99 – Will I die because of my holy song?
It is unclear what precisely this line refers to, but perhaps it means that Enheduana fears that she will be put to death because of her previous service as high priestess.
𒂷 𒂊 𒀭 𒋀𒆠 𒈬 𒇷 𒈬 𒁀 𒊏 𒀭 𒋻
I Nanna-my not-examine
ĝae Nannaĝu enĝu barantar
100 – Me! My Nanna has not enquired about me.
In other words, Nanna has not shown interest in her case. Instead of “has not enquired,” one manuscript writes “has not made a decision.”
𒆠 𒈜 𒆷 𒃶 𒅁 𒄢 𒄢 𒂊
ki lul-la he2-eb-gul-gul-e
place false destroy
ki lula hebgulgulen
101 – This false land has completely destroyed me.
The word translated here as “false,” lul, can also mean “criminal” or “renegade.” The expression recalls the earlier phrase ki zi-ša3-ĝal2-la, “life-giving land.”
𒀭 𒀸 𒁽 𒌓 𒂊 𒁲 𒈬 𒁀 𒊏 𒉈 𒅔 𒅗
ddil-im2-babbar-e di-ĝu10 ba-ra-bi2-in-du11
Dilimbabbar verdict-my not-speak
Dilimbabbare diĝu barabindu
102 – Dilimbabbar has not pronounced my verdict.
For the name Dilimbabbar, see l. 84 above.
𒉈 𒅔 𒅗 𒉆 𒈬 𒇷 𒉈 𒅔 𒅗 𒉆 𒈬
bi2-in-du11 nam-mu li-bi2-in-du11 nam-mu
speak what_then not-speak what_then
bindu nammu libindu nammu
103 – If he pronounced it—what then? If he did not pronounce it—what then?
Dilimbabbar’s verdict in the figurative court case no longer matters to Enheduana, either because it is too late (she is already on the verge of death), or because she has turned for support to Inana instead.
𒅇 𒈠 𒁺 𒁺 𒁀 𒂍 𒋫 𒁀 𒊏 𒌓𒁺
u3-ma gub-gub-ba e2-ta ba-ra-e3
victorious stand house-from come_out
uma gubguba eta barane
104 – Standing victorious, he stepped out of the temple.
The implicit subject of the line must again be Lugal-Ane. The word translated here as “victorious” means more precisely “having achieved one’s desires.” As observed by Attinger, the traditional reading of the line as “he forced me out of the temple,” is complicated (if not, in my view, made entirely impossible) by the way most manuscripts write the final verb. This is another well-balanced line, with half-lines of five syllables each and a symmetrical vowel sequence: u-a u-u-a / e-a a-a-e.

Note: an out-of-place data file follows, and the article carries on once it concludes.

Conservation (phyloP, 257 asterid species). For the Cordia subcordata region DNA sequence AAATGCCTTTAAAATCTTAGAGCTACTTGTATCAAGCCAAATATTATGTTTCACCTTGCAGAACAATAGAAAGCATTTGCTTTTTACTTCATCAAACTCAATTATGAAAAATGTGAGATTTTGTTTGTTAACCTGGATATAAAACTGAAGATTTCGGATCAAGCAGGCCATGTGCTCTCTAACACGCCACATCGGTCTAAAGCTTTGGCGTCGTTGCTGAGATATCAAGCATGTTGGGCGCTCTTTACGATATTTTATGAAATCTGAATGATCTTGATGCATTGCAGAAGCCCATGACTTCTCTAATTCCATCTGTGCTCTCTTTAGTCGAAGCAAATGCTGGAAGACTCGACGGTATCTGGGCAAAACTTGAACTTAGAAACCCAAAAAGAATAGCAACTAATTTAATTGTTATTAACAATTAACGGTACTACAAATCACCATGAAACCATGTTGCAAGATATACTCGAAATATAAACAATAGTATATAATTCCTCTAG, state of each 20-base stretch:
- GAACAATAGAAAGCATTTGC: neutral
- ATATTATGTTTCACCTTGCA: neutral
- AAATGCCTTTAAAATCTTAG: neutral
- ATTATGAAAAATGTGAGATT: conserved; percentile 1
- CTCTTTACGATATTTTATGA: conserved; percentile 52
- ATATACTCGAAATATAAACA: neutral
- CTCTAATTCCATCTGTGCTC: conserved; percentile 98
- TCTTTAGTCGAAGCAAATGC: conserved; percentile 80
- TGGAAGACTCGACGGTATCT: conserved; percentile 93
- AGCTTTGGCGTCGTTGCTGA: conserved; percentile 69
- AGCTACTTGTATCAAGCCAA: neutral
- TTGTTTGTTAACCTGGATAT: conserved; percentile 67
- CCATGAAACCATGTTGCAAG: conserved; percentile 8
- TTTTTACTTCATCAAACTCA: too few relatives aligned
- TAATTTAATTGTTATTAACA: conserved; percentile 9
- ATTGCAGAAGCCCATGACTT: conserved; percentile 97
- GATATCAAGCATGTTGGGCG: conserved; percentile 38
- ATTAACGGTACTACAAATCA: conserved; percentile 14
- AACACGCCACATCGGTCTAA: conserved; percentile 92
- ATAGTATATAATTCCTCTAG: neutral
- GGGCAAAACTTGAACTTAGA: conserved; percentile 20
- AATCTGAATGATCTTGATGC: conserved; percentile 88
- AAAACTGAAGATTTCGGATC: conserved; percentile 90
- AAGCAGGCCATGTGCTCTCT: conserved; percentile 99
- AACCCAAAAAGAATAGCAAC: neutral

𒋆 𒄷 𒁶 𒀊 𒋫 𒁀 𒊏 𒀭 𒊑 𒂊 𒍣 𒈬 𒅎 𒈪 𒅥
simmušen-gen7 ab-ta ba-ra-an-dal-e zi-ĝu10 im-mi-ku2
swallow-like window-from make_fly life-my eat
simgen abta barandalen ziĝu immiku
105 – Like a swallow, he made me fly through the window—my life has been devoured.
Other manuscripts have instead “he has devoured my life.”
𒄑 𒄉 𒆳 𒊏 𒆤 𒉈 𒅔 𒂄 𒂊 𒂗
ĝiškiši16 kur-ra-ke4 bi2-in-du24-e-en
thorn land-of-to decree
kiši kurake binduen
106 – Have you dispatched me to the thorns of foreign lands?
Again, Attinger observes that the traditional reading of this line—“He has made me walk through the thorns of foreign lands”—is rendered improbable by the way the word is written. Instead, the line seems to be a question addressed to Inana.
𒂇 𒍣 𒉆 𒂗 𒈾 𒈬 𒁕 𒀭 𒋼𒀀
aga zi nam-en-na mu-da-an-kar
crown righteous en-ship-of tear_away
aga zi namena mudankar
107 – He wrested the righteous crown of the high priestess from me,
The phrase aga zi nam-en-na, “righteous crown of en-ship,” refers back to l. 4, where the same three words appear together. One manuscript has “garment” instead of “crown.”
𒄈 𒁀 𒁕 𒊏 𒈠 𒀭 𒋧 𒀀 𒊏 𒀊 𒌌 𒈠 𒀭 𒅗
ĝiri2 ba-da-ra ma-an-šum2 a-ra-ab-du7 ma-an-du11
knife dagger give suit say
ĝiri badara manšum arabdu mandu
108 – he gave me a knife and dagger. “They suit you,” he said.
Lugal-Ane’s taunting action can be interpreted in different ways. The suggestion may be that Enheduana should commit suicide, or that she will have to defend herself while in exile. Note that the “knife and dagger,” ĝiri2 ba-da-ra, were also the traditional attributes of the gender-bending ritual performers with whom Enheduana also compares herself in the Hymn, l. 250: perhaps Lugal-Ane is rebuking Enheduana for her “masculine” behavior? Note the neat construction of the last three words: the third word combines the prefix of the first (man-) with the ending of the second (-du).
𒊩𒌆 𒆗 𒆗 𒆷 𒀭 𒉌 𒆠 𒉘
nin kal-kal-la an-ne2 ki_aĝ2
lady precious An love
nin kalkala Ane kiaĝ
109 – Precious lady, beloved by An!
Once again, the word nin serves to mark the beginning of a new section. This fifth and penultimate section is framed by the three-fold repetition of the phrase “lady, beloved by An.”
𒊮 𒆬 𒍪 𒈤 𒀀𒀭 𒆠 𒁉 𒄩 𒈠 𒄄 𒄄
ša3 ku3-zu mah-am3 ki-bi_ha-ma-gi4-gi4
heart holy-your mighty-is return
ša kuzu maham kibi hamagigi
110 – Your holy heart is mighty—may it return to me!
In the Sumerian idiom, the heart “returning to its place” means a restoration of affection.
𒊩𒍑𒁮 𒆠 𒉘 𒀭 𒃲𒁔 𒀭 𒈾 𒅗
nitlam ki-aĝ2 dušumgal-an-na-ka
spouse beloved Ushumgal-An-of
nitlam kiaĝ Ušumgal-Anaka
111 – Beloved wife of Ushumgal-An,
Ušumgal-An—literally “the basilisk of heaven”—is an epithet of Inana’s lover, Dumuzi.